Updated: March 3, 2021 9:36:37 pm
Written By Harshvardhan Purandare and Sandeep Pandey
Ahmedabad is home to the iconic Sabarmati Ashram where the foundational values of Indian democracy evolved during the freedom movement. Now, the city is also home to the five-star Narendra Modi stadium at Motera, a new monument named after our prime minister. One could say that Indian democracy, which grew at Sabarmati Ashram, was buried at the Modi stadium. The distance between the two can be covered by car in just 14 minutes, and in 66 minutes, if one were to march like Gandhiji.
What are our objections to the new monument? Is it that a leader has named a cricket stadium after himself during his lifetime? Partly, yes, because we usually celebrate our leaders after their demise. It is also difficult to evaluate the achievements of an incumbent prime minister. From Jawaharlal Nehru to Manmohan Singh, all prime ministers have made their mark. Modi is yet to find a place in history. His opponents allege that he represents the downfall of the economy and divisive religious politics.
Are our objections about the fact that the name of the PM’s publicly-adored role model, Sardar Vallabhbhai Patel, was dumped from the stadium? Again, partly, it is. The very project of the integration of our diverse geography, which was overseen by Patel, is collapsing as several parts of India are disgruntled with Delhi. The damage to the federal structure appears irreversible as Centre-state relationships deteriorate under the so-called “strong Prime Minister”. We need to remember Patel more during this phase of disintegration of minds across India. Unfortunately, the Iron Man of India is now largely cast as a metallic statue at Kevadia, Gujarat, just as Gandhi has been framed in his spectacles in the Swachh Bharat Abhiyan logo.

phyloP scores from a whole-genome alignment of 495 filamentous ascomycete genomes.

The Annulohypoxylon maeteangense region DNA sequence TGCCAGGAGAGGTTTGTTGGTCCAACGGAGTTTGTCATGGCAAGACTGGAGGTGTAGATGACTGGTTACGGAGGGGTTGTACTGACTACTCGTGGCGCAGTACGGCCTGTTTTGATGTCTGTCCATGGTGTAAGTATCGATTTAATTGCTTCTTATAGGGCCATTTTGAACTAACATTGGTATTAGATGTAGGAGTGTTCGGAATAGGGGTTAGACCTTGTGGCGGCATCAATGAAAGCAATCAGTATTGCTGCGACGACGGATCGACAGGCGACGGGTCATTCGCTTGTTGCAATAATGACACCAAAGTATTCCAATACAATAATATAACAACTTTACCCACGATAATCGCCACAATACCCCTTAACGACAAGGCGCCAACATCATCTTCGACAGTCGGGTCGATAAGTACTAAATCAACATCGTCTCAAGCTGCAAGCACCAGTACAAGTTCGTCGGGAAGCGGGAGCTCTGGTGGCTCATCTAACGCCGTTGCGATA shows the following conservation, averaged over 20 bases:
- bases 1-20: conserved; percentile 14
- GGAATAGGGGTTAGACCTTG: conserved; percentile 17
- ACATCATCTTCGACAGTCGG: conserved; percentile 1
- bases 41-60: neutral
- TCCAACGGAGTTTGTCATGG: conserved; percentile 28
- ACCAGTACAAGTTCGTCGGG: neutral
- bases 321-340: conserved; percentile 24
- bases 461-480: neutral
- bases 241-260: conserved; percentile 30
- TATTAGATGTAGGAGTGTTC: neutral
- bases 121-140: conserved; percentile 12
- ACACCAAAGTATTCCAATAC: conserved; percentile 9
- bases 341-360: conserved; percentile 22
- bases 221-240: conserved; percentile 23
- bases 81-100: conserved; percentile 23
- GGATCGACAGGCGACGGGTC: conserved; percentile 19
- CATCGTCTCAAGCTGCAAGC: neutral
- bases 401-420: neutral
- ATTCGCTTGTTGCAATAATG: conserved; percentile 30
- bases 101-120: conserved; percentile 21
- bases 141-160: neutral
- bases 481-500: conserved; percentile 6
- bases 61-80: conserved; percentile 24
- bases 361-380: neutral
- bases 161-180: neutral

The most worrisome fact about the Modi regime’s progress, as symbolised by the stadium, is that citizens have become mere spectators to politics which has itself been reduced to a sport with corporate sponsors and fixed matches. We have gathered enough wealth to afford and build Motera-like symbols of our wealth. But they do not mean anything to our collective future. Democracy is supposed to distribute the wealth that capitalism brings in. What we have now is “election-only” democracy, with people vanishing from the intervening democratic process day-by-day. The cost of the popularity of the leadership is its disconnection from the struggles of the average Indian.
While democracy narrowly survived death in the last US elections, with the Democrats narrowly defeating Trumpism, India might represent the next challenge where democracy will have to evolve to back away from the divisive, incompetent, religiously-aligned autocracy that our electoral processes have let us slide into.
The best way to understand our democracy’s health is to observe the political processes around us and cross check them with the rule book: Our Constitution. Just as American democracy defines itself by “life, liberty and the pursuit of happiness”, the pillars of Indian democracy are “liberty, justice, equality and fraternity”.